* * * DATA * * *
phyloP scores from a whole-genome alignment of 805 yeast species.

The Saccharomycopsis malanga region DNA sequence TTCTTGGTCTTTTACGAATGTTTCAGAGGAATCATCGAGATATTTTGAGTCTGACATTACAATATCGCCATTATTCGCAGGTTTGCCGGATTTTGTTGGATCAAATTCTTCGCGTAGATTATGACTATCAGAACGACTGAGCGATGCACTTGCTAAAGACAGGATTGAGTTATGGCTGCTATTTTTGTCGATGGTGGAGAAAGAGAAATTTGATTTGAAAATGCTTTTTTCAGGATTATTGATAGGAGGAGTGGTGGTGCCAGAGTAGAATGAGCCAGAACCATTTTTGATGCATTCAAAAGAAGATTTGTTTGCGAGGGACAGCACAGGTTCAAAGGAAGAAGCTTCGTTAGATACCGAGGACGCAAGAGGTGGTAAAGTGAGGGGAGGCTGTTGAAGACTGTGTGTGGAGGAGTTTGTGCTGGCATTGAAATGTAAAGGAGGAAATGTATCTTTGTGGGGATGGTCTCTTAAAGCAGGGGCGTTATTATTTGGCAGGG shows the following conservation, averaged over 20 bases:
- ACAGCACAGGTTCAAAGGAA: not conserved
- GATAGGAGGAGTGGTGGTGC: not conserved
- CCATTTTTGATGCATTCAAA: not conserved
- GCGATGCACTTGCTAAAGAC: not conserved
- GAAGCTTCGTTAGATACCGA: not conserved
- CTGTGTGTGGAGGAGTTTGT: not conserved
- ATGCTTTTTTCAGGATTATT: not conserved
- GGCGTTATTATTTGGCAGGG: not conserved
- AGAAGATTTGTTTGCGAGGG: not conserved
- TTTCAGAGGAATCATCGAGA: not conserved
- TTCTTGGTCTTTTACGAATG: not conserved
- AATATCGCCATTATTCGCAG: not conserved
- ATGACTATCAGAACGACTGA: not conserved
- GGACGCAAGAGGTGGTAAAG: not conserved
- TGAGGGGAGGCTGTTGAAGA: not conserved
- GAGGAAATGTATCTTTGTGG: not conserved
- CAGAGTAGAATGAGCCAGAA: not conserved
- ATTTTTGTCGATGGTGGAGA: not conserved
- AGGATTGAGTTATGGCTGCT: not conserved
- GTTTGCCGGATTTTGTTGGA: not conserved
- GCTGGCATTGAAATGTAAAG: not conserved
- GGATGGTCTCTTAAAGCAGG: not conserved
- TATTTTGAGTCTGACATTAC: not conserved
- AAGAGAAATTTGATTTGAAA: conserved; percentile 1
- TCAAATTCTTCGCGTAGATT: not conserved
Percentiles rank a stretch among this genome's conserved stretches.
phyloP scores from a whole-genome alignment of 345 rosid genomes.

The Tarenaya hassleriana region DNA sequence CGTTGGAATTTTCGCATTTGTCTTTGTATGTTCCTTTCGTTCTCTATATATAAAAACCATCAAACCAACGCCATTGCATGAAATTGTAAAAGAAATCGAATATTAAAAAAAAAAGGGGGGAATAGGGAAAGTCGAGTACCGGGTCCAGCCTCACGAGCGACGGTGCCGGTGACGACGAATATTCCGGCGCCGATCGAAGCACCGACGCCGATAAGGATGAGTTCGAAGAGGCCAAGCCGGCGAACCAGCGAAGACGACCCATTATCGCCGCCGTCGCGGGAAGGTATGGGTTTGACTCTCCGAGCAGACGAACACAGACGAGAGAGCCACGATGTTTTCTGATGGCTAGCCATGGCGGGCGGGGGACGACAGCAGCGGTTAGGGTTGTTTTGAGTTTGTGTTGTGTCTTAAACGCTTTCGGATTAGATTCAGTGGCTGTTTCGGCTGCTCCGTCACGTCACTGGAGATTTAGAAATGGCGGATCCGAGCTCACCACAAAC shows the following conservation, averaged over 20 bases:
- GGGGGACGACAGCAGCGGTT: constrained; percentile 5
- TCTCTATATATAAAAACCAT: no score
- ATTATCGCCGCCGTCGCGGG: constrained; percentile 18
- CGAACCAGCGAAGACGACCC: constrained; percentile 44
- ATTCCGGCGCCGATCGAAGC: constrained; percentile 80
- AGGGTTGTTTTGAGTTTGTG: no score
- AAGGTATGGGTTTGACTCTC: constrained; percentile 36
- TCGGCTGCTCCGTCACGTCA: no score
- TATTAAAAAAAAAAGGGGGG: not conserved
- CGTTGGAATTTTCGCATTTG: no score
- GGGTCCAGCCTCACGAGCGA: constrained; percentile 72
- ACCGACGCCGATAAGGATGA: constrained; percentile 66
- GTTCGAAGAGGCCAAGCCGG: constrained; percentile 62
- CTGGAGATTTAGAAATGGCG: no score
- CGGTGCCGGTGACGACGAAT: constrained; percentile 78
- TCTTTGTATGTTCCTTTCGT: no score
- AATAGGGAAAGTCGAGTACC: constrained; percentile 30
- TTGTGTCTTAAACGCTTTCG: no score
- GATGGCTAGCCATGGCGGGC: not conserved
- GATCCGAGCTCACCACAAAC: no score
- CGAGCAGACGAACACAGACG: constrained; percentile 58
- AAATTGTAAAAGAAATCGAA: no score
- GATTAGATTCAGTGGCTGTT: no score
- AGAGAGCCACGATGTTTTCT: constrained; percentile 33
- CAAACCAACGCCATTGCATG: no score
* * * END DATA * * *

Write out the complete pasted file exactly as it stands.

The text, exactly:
phyloP scores from a whole-genome alignment of 805 yeast species.

The Saccharomycopsis malanga region DNA sequence TTCTTGGTCTTTTACGAATGTTTCAGAGGAATCATCGAGATATTTTGAGTCTGACATTACAATATCGCCATTATTCGCAGGTTTGCCGGATTTTGTTGGATCAAATTCTTCGCGTAGATTATGACTATCAGAACGACTGAGCGATGCACTTGCTAAAGACAGGATTGAGTTATGGCTGCTATTTTTGTCGATGGTGGAGAAAGAGAAATTTGATTTGAAAATGCTTTTTTCAGGATTATTGATAGGAGGAGTGGTGGTGCCAGAGTAGAATGAGCCAGAACCATTTTTGATGCATTCAAAAGAAGATTTGTTTGCGAGGGACAGCACAGGTTCAAAGGAAGAAGCTTCGTTAGATACCGAGGACGCAAGAGGTGGTAAAGTGAGGGGAGGCTGTTGAAGACTGTGTGTGGAGGAGTTTGTGCTGGCATTGAAATGTAAAGGAGGAAATGTATCTTTGTGGGGATGGTCTCTTAAAGCAGGGGCGTTATTATTTGGCAGGG shows the following conservation, averaged over 20 bases:
- ACAGCACAGGTTCAAAGGAA: not conserved
- GATAGGAGGAGTGGTGGTGC: not conserved
- CCATTTTTGATGCATTCAAA: not conserved
- GCGATGCACTTGCTAAAGAC: not conserved
- GAAGCTTCGTTAGATACCGA: not conserved
- CTGTGTGTGGAGGAGTTTGT: not conserved
- ATGCTTTTTTCAGGATTATT: not conserved
- GGCGTTATTATTTGGCAGGG: not conserved
- AGAAGATTTGTTTGCGAGGG: not conserved
- TTTCAGAGGAATCATCGAGA: not conserved
- TTCTTGGTCTTTTACGAATG: not conserved
- AATATCGCCATTATTCGCAG: not conserved
- ATGACTATCAGAACGACTGA: not conserved
- GGACGCAAGAGGTGGTAAAG: not conserved
- TGAGGGGAGGCTGTTGAAGA: not conserved
- GAGGAAATGTATCTTTGTGG: not conserved
- CAGAGTAGAATGAGCCAGAA: not conserved
- ATTTTTGTCGATGGTGGAGA: not conserved
- AGGATTGAGTTATGGCTGCT: not conserved
- GTTTGCCGGATTTTGTTGGA: not conserved
- GCTGGCATTGAAATGTAAAG: not conserved
- GGATGGTCTCTTAAAGCAGG: not conserved
- TATTTTGAGTCTGACATTAC: not conserved
- AAGAGAAATTTGATTTGAAA: conserved; percentile 1
- TCAAATTCTTCGCGTAGATT: not conserved
Percentiles rank a stretch among this genome's conserved stretches.
phyloP scores from a whole-genome alignment of 345 rosid genomes.

The Tarenaya hassleriana region DNA sequence CGTTGGAATTTTCGCATTTGTCTTTGTATGTTCCTTTCGTTCTCTATATATAAAAACCATCAAACCAACGCCATTGCATGAAATTGTAAAAGAAATCGAATATTAAAAAAAAAAGGGGGGAATAGGGAAAGTCGAGTACCGGGTCCAGCCTCACGAGCGACGGTGCCGGTGACGACGAATATTCCGGCGCCGATCGAAGCACCGACGCCGATAAGGATGAGTTCGAAGAGGCCAAGCCGGCGAACCAGCGAAGACGACCCATTATCGCCGCCGTCGCGGGAAGGTATGGGTTTGACTCTCCGAGCAGACGAACACAGACGAGAGAGCCACGATGTTTTCTGATGGCTAGCCATGGCGGGCGGGGGACGACAGCAGCGGTTAGGGTTGTTTTGAGTTTGTGTTGTGTCTTAAACGCTTTCGGATTAGATTCAGTGGCTGTTTCGGCTGCTCCGTCACGTCACTGGAGATTTAGAAATGGCGGATCCGAGCTCACCACAAAC shows the following conservation, averaged over 20 bases:
- GGGGGACGACAGCAGCGGTT: constrained; percentile 5
- TCTCTATATATAAAAACCAT: no score
- ATTATCGCCGCCGTCGCGGG: constrained; percentile 18
- CGAACCAGCGAAGACGACCC: constrained; percentile 44
- ATTCCGGCGCCGATCGAAGC: constrained; percentile 80
- AGGGTTGTTTTGAGTTTGTG: no score
- AAGGTATGGGTTTGACTCTC: constrained; percentile 36
- TCGGCTGCTCCGTCACGTCA: no score
- TATTAAAAAAAAAAGGGGGG: not conserved
- CGTTGGAATTTTCGCATTTG: no score
- GGGTCCAGCCTCACGAGCGA: constrained; percentile 72
- ACCGACGCCGATAAGGATGA: constrained; percentile 66
- GTTCGAAGAGGCCAAGCCGG: constrained; percentile 62
- CTGGAGATTTAGAAATGGCG: no score
- CGGTGCCGGTGACGACGAAT: constrained; percentile 78
- TCTTTGTATGTTCCTTTCGT: no score
- AATAGGGAAAGTCGAGTACC: constrained; percentile 30
- TTGTGTCTTAAACGCTTTCG: no score
- GATGGCTAGCCATGGCGGGC: not conserved
- GATCCGAGCTCACCACAAAC: no score
- CGAGCAGACGAACACAGACG: constrained; percentile 58
- AAATTGTAAAAGAAATCGAA: no score
- GATTAGATTCAGTGGCTGTT: no score
- AGAGAGCCACGATGTTTTCT: constrained; percentile 33
- CAAACCAACGCCATTGCATG: no score